William Wordsworth 

  • William Wordsworth (7 April, 1770 23 April, 1850) was an English Romantic poet, best known for Lyrical Ballads (1667), which he wrote with Samuel Taylor Coleridge. He and Coleridge helped to launch the Romantic Age in English literature.
  • Wordsworth is best known for The Prelude, which is a semi-autobiographical poem of his early years that he revised and expanded a number of times. It was not published during his lifetime, instead published a year after his death by his wife. Before being published, it was known as "the poem to Coleridge", which shows just how close the two poets were. Wordsworth lived until he was eighty years old, passing away in 1850 from pleurisy. From 1843 until his death, he was Poet Laureate.

"Daffodils is a lyric poem" 

Ans) The word 'Lyric' comes from the word lyre which somewhat refers to a harp-like stringed instrument. A lyric poem basically deals with the emotion in its musically inclined verse. It generally talks about the first person confession. The poem Daffodils in a similar way deals with the poet's overbearing emotions which he derived having seen 'a host, of golden daffodils' around the Glencoyne Bay. He wandered and didn't even know where to go. Suddenly he saw a cluster of Daffodils; they were thousands in numbers.
     They were moving to and from. They seemed to be dancing 'sprightly' in a pattern that one could mistake them for stars, being stretched in a milky way. Even the sight came to him, when the poet was in a pensive mood for some obvious reason. He became blessed with the sight. He could not help being joyous. The poem Daffodils is full of the poet's intense emotions, which is dealt with spontaneously. The treatment of his intense emotions we witness in this particular poem is surely framed in the way which is to be taken to compose a lyric poem.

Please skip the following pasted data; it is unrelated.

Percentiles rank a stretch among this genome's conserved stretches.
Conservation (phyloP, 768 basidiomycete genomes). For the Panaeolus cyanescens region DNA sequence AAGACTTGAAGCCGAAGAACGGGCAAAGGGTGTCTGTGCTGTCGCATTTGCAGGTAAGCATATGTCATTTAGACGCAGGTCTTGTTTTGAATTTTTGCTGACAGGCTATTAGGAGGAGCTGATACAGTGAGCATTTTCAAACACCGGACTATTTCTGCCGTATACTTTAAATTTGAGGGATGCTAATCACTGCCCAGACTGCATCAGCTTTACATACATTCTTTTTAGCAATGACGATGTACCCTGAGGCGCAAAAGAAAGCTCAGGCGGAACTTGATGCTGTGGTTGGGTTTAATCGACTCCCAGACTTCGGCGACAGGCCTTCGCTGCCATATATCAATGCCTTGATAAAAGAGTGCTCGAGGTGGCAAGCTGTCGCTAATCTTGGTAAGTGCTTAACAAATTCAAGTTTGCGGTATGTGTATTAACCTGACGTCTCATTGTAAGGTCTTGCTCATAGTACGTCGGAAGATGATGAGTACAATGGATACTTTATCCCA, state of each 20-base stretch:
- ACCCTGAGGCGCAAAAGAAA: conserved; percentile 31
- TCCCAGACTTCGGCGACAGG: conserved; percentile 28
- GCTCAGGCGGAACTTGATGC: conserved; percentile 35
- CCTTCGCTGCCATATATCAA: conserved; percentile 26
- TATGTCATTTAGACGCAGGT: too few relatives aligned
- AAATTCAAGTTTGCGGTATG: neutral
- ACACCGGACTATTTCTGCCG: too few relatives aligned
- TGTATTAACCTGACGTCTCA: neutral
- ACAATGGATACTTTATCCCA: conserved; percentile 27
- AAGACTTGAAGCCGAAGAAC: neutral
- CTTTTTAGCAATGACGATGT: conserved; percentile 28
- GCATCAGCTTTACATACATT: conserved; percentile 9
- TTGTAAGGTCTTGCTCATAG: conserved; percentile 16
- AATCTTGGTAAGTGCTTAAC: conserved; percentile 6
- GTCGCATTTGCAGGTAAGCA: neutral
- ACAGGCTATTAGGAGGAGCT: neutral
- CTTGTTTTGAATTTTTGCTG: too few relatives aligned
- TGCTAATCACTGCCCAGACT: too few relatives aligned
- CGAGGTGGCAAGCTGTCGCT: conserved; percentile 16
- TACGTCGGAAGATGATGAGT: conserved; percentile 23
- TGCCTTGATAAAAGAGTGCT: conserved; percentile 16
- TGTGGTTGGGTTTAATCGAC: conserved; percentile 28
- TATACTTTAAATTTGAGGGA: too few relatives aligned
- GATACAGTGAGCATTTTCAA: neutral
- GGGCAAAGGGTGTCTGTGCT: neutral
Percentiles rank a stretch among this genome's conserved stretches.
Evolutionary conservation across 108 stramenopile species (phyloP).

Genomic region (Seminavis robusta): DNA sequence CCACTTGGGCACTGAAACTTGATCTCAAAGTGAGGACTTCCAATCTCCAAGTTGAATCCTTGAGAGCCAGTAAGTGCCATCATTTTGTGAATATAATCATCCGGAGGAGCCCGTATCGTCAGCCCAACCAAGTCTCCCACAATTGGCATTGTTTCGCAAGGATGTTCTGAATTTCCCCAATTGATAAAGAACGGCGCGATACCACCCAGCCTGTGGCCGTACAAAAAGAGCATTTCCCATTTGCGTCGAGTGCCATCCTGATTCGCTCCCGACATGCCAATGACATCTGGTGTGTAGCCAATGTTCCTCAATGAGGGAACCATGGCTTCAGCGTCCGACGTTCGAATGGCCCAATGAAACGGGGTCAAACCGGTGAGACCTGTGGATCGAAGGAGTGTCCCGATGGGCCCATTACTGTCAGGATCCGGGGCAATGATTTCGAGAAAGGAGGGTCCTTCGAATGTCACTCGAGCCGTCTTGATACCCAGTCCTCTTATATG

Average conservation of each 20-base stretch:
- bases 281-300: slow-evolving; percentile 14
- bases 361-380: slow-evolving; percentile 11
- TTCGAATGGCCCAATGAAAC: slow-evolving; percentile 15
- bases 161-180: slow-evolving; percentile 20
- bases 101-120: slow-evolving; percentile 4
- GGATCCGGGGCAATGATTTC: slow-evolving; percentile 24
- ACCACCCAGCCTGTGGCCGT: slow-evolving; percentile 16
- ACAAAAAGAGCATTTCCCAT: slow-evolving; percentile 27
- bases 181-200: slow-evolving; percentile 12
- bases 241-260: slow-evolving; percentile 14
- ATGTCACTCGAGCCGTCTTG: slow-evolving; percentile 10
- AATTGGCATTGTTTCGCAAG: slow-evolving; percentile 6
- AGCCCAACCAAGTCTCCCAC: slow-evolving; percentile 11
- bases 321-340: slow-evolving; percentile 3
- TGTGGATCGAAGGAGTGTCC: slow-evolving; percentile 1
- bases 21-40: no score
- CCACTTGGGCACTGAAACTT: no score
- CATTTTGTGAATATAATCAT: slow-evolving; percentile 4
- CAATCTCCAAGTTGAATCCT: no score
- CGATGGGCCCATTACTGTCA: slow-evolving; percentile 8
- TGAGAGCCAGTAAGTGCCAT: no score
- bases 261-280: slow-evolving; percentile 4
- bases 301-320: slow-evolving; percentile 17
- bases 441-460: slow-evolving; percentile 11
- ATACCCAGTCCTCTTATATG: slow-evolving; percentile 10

Summary of the poem Daffodils

     A great lover of nature, William Wordsworth, had once wandered aimlessly just like a cloud floating in the sky. He had suddenly come across countless golden daffodils by the side of a lake. Those golden daffodils were fluttering and dancing in the air appearing like stars twinkling in the sky. They made as if they were dancing in a frenzy. The poet compares the golden daffodils with the stars that shine and twinkle in the sky. The poet feels the number of the daffodils as never ending as the stars in the Milky Way. 

    The waves of the lake are also dancing but the dance of the daffodils surpassed the dance of the waves in happiness. The poet is wonderfully delighted in such a pleasant company. According to the poet, he could scarcely realize that he was collecting a treasure in his mind. As time went on the poet found himself in the vacant or pensive mood but the beautiful sight of the golden daffodils began appearing in his mind and that recollection filled the poet's heart with extraordinary delight. In a nutshell, the poem exemplifies how William Wordsworth, a pantheist, derives extraordinary bliss in the most ordinary things.

How does the poem Daffodils begin?

 Ans. The poet wandered 'as a cloud'; he suddenly happened to have a sight of "a host, of golden Daffodils". They were fluttering and dancing with the mild breeze. The poet William Wordsworth was basically recollecting an aimless walk with his sister two years earlier around the Glencoyne Bay in Lake district where they used to live at that point of time. 

    While having such a stroll around Glencoyne Bay, the poet suddenly saw a cluster of Daffodils beside the lake beneath the trees, moving to and fro, tossing their heads with the mild breeze-they were dancing 'sprightly!

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